Discussion

Several lncRNAs have been reported to contribute to medulloblastoma growth and survival [25, 26]. For instance, silencing of the lncRNA TP73-AS1 induces apoptosis and inhibits cell proliferation and migration in medulloblastoma cells [27, 28]. In this study, we identify a novel medulloblastoma driver lncRNA. We show that RBM5-AS1 is upregulated in radioresistant DAOY cells (Fig. 1A). Depletion of RBM5-AS1 overcomes the radioresistance of medulloblastoma cells, as evidenced by reduced cell viability and clonogenic survival after exposure to radiation (Fig. 1C, D). Conversely, ectopic expression of RBM5-AS1 enhances clonogenic survival of medulloblastoma cells in response to radiation (Fig. 5). Our findings provide first evidence for the role of RBM5-AS1 in inducing radioresistance in medulloblastoma.

It has been suggested that CSCs play a critical role in the development of radioresistance [7, 8]. Chen et al. reported that CD133+ CSCs are enriched upon radiation and confer radioresistance in non-small cell lung cancer [29]. JARID1B silencing-mediated suppression of stemness results in increased radiation sensitivity in oral carcinoma [30]. It has been previously demonstrated that RBM5-AS1 is involved in the enrichment of colon cancer CSCs [21]. Consistently, RBM5-AS1 also promotes the self-renewal of medulloblastom CSCs (Fig. 2B). Moreover, knockdown of RBM5-AS1 reduces the expression of the CSC marker CD133 (Fig. 2A). These findings suggest that RBM5-AS1-mediated radioresistance may be causally linked to enhanced cancer stemness. It has been documented that the population of medulloblastoma CD133+ cell is enlarged upon hypoxic stimulation, and CD133+ cells exhibit more radioresistant than CD133 cells [31]. Therefore, it is interesting to determine the role of RBM5-AS1 in medulloblastoma radioresistance under hypoxic conditions.

Previous studies have indicated RBM5-AS1 as an oncogene in colon cancer and oral squamous cell carcinoma [21, 23]. Li et al. reported that RBM5-AS1 has the ability to promote oral squamous cell carcinoma cell proliferation and invasion [23]. In this study, we show that RBM5-AS1 knockdown enhances radiation-induced apoptosis in medulloblastoma cells (Fig. 3A, B). However, radiation caused comparable apoptosis in radioresistant and parental DAOY cells transfected with control shRNA, which may be due to short observation time, i.e. 48 h after X-ray exposure. Indeed, we noted that the parental group had significantly profound apoptosis than the radioresistant group 72 h after radiation (data not shown). We further demonstrate that overexpression of RBM5-AS1 protects medulloblastoma cells from radiation-induced apoptosis (Fig. 5). Consistently, ectopic expression of RBM5-AS1 attenuates radiation-induced DNA damage in medulloblastoma cells (Fig. 5C). These results confirm the prosurvival capacity of RBM5-AS1 in medulloblastoma cells. In agreement with our data, several lncRNAs such as Meg3 and PVT1 have been found to regulate DNA damage repair and apoptosis responses [32, 33]. We also validated the role of RBM5-AS1 in the xenograft mouse model. Of note, depletion of RBM5-AS1 slows the growth of DAOY xenograft tumors (Fig. 4). Moreover, RBM5-AS1 silencing sensitizes DAOY xenograft tumors to radiation, which is associated with increased apoptosis. Therefore, RBM5-AS1 may represent a promising target to overcome radioresistance in medulloblastoma.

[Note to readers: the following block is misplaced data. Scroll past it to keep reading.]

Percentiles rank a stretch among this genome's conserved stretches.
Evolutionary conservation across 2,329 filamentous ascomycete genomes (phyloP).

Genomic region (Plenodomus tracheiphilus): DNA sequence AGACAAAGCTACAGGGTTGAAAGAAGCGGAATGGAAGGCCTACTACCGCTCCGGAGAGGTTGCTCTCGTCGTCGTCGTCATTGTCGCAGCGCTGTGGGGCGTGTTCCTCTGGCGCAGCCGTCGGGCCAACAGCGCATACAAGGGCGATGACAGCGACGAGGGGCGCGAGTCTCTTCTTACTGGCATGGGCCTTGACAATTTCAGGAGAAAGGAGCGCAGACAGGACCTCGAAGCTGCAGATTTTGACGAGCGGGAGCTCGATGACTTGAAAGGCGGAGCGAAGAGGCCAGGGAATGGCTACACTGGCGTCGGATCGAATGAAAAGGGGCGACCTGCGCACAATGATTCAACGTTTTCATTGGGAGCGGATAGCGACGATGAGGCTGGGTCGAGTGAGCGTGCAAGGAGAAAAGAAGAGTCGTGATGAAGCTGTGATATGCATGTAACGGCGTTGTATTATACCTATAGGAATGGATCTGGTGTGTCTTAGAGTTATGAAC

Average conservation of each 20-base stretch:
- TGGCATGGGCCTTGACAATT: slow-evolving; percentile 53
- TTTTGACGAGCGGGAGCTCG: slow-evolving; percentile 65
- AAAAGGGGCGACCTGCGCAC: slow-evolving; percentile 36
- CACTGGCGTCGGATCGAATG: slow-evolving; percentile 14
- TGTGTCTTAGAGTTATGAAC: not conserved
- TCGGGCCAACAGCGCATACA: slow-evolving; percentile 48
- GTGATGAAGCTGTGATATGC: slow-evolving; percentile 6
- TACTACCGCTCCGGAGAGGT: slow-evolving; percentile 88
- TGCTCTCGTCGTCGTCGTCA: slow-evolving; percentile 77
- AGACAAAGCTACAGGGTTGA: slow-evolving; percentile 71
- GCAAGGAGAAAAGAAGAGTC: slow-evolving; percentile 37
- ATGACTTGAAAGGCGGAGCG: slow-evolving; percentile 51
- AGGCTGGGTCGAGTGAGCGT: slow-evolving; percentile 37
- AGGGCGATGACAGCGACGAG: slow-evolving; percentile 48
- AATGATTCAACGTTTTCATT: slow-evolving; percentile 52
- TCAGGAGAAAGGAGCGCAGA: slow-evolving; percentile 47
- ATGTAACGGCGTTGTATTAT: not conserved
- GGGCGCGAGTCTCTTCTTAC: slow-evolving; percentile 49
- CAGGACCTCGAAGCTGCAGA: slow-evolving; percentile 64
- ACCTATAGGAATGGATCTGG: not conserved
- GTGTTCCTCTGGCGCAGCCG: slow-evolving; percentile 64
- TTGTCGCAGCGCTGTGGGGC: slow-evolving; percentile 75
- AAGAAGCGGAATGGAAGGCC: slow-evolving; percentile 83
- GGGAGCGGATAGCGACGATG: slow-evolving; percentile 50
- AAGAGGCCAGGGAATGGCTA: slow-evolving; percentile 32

lncRNAs exert their biological activities via multiple mechanisms, such as sponging of microRNAs [23], epigenetic silencing of gene expression [34], and posttranslational modification of proteins [35]. Di Cecilia et al. revealed the interaction between RBM5-AS1 and β-catenin protein in colon cancer cells [21]. However, such interaction was not detected in medulloblastoma cells, suggesting another mechanism involved in the oncogenic activity of RBM5-AS1 in medulloblastoma. Specially, we discover that RBM5-AS1 interacts with SIRT6 protein in medulloblastoma cells (Fig. 6). RBM5-AS1 overexpression increases the protein levels, which is at least, in part, a result of increased stabilization of SIRT6 protein. The lncRNA HULC has been shown to stabilize SIRT1 protein through induction of ubiquitin-specific peptidase (USP) 22 and thus inhibition of ubiquitin-mediated SIRT1 degradation [35]. USP10 has exhibited the ability to prevent SIRT6 protein from ubiquitination and degradation [36, 37]. These studies suggest the possibility that the association with RBM5-AS1 may reinforce USP10-dependent suppression of SIRT6 degradation. However, the detailed mechanism for RBM5-AS1-mediated stabilization of SIRT6 remains to be uncovered in future work.